So Anderson Cooper has finally come out. That's great, it really is, but it's not exactly news -- at least not for a certain kind of person. For years Cooper has been living in a lavish glass closet. He never denied that he was gay, but he never confirmed it, either. He never hid his boyfriend, Ben Maisani, but he didn't talk about him the way he talked about other aspects of his personal life. He movingly discussed his brother's suicide, but on his emotional life he was dead silent.
And that silence sent a loud if unintentional message to the less media-savvy world -- the world that doesn't read about Cooper's house parties on Gawker; the straight people who still think gays are different and threatening; the gay kids who still don't have enough public examples of successful, happy people who happen to be gay. I was that kind of gay kid, growing up in the Soviet Union thinking that no one in the world felt the way that I did.
All too often we read about American boys and girls who take their lives rather than face a future that seems to offer nothing but dread. As the CNN anchorman himself admitted in his graceful letter to Andrew Sullivan: "It's become clear to me that by remaining silent on certain aspects of my personal life for so long, I have given some the mistaken impression that I am trying to hide something -- something that makes me uncomfortable, ashamed or even afraid."
What made Cooper's reticence so frustrating was that it seemed so unnecessary. Unlike actors, who do put their careers at risk by coming out (which adds an element of real bravery to the honesty of people like Neil Patrick Harris, Matt Bomer, Zachary Quinto, and others), Cooper is in the business of TV news, where his sexuality is more or less immaterial. MSNBC's Rachel Maddow and Thomas Roberts have been openly gay for years; more recently, CNN's Don Lemon went public, as well.
I made this point last week in an article about Pride, calling Cooper a "celebrity coward" and urging him to finally come clean about his own life to erase the implication that it was dirty. A number of people took exception to this, and I was surprised at some of their reasons for doing so.
"Leave Anderson Cooper alone," chastised a commenter named Mark, as though he were tearfully defending a helpless Britney Spears. "He doesn't want to be a professional gay." But actually, I didn't and don't want Cooper to be a "professional gay." I wanted and want him to be a gay professional, which is a very different thing. The more people who are famous for doing other things come out of the closet, the stronger the message will be that being gay is just part of a larger life.
"He does more good for international society by education us than all the boa clad gay people combined," Mark continued. Now, first of all, I want to say that I have no problem with boa-clad gays! But if Mark really doesn't want that to be the main image of gay people in public discourse, then surely he would agree that Cooper's coming out helps the cause of social education more than hiding it ever did.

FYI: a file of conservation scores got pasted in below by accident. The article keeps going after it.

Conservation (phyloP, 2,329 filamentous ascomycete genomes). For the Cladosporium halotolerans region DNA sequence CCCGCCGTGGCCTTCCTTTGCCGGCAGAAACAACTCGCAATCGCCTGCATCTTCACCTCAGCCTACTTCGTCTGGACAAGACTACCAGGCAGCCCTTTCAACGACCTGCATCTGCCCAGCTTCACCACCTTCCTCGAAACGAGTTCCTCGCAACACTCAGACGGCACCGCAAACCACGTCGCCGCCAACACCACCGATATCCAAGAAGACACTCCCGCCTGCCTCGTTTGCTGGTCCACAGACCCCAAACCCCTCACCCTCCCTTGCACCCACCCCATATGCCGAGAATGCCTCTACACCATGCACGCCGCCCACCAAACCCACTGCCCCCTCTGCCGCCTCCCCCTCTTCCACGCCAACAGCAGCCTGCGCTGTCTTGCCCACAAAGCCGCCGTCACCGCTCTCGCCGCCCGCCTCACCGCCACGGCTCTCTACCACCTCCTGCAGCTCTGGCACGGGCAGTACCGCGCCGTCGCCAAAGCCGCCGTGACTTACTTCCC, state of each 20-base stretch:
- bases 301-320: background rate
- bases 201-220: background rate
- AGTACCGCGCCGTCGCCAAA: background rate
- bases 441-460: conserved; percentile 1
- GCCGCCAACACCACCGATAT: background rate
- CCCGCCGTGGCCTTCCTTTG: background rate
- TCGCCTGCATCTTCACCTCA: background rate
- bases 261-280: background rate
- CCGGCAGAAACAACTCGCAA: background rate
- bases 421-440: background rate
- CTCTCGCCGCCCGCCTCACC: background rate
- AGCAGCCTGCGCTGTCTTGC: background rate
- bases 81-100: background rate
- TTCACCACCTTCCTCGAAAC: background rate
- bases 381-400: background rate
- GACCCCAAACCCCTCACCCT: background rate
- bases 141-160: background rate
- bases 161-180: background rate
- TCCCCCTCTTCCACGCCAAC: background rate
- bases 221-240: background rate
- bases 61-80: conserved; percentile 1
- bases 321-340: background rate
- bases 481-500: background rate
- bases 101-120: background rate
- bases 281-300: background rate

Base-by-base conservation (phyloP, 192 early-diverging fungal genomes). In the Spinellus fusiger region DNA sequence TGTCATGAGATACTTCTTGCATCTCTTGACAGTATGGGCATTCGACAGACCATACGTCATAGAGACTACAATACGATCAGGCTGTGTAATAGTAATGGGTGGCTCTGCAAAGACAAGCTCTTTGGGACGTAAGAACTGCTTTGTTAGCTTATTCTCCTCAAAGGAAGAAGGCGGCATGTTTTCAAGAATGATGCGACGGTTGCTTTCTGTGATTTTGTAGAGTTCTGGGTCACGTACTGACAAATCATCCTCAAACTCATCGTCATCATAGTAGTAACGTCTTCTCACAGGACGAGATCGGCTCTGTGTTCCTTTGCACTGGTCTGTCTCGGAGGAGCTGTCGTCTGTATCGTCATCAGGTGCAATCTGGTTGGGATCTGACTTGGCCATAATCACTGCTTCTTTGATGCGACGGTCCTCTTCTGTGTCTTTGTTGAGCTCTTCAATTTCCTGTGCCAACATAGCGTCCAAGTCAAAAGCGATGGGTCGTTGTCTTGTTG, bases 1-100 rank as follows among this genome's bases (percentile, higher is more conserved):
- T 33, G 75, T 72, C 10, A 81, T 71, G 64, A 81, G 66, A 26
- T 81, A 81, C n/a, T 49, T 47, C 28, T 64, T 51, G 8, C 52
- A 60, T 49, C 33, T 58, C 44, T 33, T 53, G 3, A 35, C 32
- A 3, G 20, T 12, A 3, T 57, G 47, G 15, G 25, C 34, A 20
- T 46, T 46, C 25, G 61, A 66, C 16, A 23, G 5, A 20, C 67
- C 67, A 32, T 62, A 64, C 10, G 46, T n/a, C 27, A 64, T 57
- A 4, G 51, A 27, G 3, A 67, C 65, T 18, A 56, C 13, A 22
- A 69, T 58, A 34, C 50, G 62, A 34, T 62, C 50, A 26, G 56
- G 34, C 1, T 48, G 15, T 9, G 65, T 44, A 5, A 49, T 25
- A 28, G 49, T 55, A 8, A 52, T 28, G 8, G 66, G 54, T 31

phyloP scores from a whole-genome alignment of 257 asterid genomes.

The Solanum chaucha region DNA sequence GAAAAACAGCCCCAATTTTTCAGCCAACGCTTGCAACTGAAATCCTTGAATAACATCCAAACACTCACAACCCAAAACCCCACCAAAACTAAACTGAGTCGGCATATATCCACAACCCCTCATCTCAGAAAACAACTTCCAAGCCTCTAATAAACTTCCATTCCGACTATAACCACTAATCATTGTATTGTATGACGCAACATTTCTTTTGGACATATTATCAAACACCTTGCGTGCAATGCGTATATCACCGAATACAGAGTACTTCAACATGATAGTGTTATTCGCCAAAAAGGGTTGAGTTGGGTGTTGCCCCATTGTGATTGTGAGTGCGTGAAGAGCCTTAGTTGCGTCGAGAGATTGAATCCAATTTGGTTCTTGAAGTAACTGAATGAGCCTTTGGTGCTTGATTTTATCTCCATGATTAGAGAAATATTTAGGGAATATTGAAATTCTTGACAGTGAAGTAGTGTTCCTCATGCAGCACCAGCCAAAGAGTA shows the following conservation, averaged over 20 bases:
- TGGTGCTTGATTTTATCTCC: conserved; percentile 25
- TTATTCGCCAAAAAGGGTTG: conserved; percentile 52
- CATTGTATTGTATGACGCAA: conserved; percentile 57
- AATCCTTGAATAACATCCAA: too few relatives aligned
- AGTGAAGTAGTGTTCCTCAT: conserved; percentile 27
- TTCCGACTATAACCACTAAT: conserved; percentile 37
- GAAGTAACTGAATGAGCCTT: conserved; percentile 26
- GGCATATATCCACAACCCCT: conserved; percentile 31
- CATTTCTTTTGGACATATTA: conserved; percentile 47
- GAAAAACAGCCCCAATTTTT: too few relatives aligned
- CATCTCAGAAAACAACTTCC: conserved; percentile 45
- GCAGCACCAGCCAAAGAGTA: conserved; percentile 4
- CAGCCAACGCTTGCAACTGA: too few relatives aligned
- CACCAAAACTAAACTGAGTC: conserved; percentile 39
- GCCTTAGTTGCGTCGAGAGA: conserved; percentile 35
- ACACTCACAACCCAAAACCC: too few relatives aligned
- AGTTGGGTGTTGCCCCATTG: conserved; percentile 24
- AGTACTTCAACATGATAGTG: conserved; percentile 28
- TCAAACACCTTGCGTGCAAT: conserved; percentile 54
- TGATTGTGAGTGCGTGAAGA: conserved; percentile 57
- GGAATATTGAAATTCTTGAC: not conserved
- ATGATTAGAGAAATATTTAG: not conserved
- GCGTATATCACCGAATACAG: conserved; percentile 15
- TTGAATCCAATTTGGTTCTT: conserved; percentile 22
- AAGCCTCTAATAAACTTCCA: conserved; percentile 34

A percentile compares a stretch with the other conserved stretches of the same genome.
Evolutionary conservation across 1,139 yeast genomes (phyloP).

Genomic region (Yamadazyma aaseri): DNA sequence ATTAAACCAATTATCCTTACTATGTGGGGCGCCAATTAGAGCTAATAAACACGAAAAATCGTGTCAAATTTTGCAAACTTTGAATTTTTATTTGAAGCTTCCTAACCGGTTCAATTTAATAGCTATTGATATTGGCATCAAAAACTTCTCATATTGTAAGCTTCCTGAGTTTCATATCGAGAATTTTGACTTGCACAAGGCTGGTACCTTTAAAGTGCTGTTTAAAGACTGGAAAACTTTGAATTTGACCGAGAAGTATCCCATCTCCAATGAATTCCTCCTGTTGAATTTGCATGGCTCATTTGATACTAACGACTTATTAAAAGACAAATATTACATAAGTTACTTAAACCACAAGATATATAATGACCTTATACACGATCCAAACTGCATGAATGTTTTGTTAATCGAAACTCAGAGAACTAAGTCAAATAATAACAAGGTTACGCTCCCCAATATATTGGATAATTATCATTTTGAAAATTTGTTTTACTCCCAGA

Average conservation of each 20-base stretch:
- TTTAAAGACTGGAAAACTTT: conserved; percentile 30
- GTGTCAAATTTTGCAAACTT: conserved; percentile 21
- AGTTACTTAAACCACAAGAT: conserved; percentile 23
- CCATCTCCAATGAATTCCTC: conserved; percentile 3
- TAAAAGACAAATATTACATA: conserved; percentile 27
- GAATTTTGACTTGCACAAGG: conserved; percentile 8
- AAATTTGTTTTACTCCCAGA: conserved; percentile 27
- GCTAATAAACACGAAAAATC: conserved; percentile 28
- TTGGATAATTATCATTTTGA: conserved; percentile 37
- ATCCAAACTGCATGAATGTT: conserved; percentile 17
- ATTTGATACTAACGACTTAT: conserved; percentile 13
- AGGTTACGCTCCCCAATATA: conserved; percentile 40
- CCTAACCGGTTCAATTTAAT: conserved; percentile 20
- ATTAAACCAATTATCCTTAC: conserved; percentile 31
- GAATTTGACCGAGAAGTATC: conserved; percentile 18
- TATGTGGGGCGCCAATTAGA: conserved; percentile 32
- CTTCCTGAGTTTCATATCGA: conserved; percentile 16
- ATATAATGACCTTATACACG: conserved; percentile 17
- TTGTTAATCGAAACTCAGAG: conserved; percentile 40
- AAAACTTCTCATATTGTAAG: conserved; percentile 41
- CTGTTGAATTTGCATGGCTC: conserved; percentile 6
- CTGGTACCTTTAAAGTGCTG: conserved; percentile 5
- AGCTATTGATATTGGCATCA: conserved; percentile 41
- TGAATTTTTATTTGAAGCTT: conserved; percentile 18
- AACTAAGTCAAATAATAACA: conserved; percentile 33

Another commenter, named Michael, wrote that he does not understand "why anyone, celebrity or not, would talk publicly about his or her sex life." This is a revealing remark. When Mitt Romney introduces his wife, no one accuses him of poor taste for telling secrets about his "sex life." Homosexuality is not some shameful sex secret anymore, and it's sad that a presumably gay man still sees it as such.
Several other commenters took the position that the decision to come out was Cooper's to make. To some extent, and in some cases, I agree. Celebrities have the right to make their own decisions. But we also have the right to speak our minds when we think they are being dishonest. This is the tradeoff that comes with being in the public life: In exchange for money and fame, you cede a portion of your privacy. It's a deal that Cooper knew he was making, and it seems fair to hold him to it.
Do I believe in outing all celebrities? No, I do not. The world is still an unfair place that punishes people for being gay. So you have to take it on a case-by-case basis, and Cooper's struck me as a perfect case for calling a spade a spade. He is rich, handsome, and successful, and he had little to lose by coming out; he lived openly as a gay man in New York; his sexuality had already been widely discussed. He reported passionately about anti-gay bullying while ignoring his own potential ability to help that cause. And his failure to speak honestly about himself, under those specific conditions, seemed especially harmful.
So I'm happy that Anderson Cooper has finally owned up to his mistake and addressed this problem himself. Good for him. Good for us. And I hope his example will help others follows in his path, celebrities and high-school kids alike.
Come out, come out, whoever you are.
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